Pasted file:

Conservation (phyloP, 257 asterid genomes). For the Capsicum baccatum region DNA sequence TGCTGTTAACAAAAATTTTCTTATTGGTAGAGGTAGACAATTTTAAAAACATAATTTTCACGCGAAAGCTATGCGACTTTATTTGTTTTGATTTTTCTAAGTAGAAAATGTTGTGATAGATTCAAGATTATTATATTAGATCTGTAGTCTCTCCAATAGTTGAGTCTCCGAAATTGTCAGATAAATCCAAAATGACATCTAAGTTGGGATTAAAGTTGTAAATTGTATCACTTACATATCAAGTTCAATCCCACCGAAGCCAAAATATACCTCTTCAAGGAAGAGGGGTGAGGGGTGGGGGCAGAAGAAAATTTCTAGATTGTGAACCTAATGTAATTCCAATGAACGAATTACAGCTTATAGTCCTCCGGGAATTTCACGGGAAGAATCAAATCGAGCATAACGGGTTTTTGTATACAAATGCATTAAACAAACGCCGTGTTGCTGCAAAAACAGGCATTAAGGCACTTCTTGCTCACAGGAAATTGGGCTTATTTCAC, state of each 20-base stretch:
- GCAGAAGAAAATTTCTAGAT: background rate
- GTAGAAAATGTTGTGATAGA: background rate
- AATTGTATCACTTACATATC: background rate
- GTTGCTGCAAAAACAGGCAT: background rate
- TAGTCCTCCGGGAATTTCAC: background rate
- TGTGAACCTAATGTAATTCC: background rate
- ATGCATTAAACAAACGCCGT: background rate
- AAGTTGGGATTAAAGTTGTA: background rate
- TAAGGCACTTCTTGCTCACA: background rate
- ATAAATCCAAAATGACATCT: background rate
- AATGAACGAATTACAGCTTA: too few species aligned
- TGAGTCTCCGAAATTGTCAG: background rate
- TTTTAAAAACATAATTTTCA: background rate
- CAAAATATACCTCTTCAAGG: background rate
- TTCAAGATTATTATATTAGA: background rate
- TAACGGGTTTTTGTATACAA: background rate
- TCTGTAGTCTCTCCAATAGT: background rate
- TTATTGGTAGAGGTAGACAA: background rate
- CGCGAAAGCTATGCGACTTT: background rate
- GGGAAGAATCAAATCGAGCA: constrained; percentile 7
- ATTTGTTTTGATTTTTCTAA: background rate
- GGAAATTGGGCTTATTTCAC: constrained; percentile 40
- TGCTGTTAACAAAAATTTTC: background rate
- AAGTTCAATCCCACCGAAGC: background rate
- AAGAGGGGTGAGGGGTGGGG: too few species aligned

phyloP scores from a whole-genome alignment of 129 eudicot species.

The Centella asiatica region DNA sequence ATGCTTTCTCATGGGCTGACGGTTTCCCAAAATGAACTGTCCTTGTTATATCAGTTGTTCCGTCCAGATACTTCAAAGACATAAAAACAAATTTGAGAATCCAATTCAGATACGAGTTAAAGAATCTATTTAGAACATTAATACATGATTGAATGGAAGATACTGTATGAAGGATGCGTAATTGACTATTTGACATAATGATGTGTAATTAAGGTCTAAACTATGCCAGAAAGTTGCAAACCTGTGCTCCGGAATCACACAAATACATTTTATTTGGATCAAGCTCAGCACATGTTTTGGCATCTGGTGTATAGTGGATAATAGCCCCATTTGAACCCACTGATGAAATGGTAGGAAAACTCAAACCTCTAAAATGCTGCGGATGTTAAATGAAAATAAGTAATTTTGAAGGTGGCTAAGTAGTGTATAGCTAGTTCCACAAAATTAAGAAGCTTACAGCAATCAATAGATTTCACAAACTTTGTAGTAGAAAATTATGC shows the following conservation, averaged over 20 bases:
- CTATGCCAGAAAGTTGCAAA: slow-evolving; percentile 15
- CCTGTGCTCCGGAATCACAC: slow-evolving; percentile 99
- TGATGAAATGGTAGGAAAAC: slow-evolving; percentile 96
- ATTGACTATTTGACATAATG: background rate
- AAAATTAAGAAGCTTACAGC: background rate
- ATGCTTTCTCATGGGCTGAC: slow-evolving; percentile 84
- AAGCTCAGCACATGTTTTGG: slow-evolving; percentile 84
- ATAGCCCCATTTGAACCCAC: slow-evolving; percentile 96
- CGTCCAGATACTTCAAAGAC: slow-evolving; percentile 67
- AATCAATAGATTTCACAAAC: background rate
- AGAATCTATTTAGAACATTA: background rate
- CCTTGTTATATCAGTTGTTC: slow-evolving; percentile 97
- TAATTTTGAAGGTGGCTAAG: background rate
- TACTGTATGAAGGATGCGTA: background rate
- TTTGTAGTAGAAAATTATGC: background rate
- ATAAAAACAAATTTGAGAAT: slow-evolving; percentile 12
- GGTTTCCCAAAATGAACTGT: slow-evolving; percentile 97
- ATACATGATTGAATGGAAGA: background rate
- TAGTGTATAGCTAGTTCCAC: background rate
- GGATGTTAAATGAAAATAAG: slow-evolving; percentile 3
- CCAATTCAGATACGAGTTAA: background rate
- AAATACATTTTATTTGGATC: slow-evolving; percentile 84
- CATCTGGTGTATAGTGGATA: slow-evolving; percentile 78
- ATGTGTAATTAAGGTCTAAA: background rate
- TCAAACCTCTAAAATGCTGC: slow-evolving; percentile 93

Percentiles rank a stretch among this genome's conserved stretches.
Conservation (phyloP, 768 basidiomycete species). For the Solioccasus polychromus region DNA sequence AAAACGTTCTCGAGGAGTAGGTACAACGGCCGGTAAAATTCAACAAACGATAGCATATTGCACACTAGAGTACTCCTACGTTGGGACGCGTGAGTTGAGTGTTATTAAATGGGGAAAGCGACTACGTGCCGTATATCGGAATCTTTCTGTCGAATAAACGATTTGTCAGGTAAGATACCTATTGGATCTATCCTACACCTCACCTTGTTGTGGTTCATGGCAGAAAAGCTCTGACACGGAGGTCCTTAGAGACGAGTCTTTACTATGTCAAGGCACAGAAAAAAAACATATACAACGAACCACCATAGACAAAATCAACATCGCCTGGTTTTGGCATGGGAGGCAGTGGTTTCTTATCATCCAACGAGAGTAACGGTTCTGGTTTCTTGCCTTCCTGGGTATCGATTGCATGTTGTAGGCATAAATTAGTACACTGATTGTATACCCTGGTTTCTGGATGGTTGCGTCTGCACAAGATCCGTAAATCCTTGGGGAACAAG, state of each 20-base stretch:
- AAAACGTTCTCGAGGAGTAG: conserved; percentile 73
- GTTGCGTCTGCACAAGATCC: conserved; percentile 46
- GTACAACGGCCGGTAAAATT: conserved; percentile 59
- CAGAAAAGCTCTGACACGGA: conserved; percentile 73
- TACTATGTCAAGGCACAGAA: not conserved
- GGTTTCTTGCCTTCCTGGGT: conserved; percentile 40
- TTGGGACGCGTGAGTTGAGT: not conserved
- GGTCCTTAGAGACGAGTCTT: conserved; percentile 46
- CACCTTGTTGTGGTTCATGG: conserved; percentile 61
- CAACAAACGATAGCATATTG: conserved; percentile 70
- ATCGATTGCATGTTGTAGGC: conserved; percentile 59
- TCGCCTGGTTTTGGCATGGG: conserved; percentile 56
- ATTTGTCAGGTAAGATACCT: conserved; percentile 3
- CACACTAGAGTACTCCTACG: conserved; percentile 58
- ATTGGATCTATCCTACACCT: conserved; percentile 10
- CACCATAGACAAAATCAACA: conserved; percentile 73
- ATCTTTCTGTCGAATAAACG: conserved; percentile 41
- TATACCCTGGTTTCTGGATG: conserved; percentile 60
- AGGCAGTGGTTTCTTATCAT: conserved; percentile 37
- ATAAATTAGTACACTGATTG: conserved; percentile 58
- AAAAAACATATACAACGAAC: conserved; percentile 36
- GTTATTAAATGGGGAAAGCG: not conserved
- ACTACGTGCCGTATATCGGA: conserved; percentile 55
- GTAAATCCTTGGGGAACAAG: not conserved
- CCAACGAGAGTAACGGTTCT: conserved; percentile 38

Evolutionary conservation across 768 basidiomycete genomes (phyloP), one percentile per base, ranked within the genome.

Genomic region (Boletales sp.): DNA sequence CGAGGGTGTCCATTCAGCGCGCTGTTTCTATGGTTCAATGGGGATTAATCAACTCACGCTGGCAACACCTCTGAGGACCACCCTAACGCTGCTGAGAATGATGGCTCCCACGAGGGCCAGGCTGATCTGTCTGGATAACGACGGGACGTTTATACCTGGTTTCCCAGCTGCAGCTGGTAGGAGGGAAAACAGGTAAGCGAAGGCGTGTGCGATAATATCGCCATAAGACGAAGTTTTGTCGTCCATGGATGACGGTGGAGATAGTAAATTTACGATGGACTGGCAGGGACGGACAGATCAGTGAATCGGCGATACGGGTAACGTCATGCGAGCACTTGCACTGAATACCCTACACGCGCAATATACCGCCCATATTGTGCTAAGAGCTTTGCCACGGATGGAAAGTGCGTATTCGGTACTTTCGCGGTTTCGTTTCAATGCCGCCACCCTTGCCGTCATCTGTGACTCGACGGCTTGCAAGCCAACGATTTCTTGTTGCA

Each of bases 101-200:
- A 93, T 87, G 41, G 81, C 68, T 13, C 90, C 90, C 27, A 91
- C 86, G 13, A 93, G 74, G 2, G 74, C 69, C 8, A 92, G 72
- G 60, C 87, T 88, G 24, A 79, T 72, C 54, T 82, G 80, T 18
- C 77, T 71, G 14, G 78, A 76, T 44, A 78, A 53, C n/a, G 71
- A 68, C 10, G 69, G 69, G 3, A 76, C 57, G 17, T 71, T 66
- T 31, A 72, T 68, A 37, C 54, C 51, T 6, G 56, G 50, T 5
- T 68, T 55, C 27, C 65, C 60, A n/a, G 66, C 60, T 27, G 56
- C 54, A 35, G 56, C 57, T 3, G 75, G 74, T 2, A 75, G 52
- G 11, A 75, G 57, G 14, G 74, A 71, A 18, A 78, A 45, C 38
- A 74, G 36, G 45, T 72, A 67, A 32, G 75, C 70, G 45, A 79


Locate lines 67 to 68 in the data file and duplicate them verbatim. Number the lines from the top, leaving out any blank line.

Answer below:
- TCGCCTGGTTTTGGCATGGG: conserved; percentile 56
- ATTTGTCAGGTAAGATACCT: conserved; percentile 3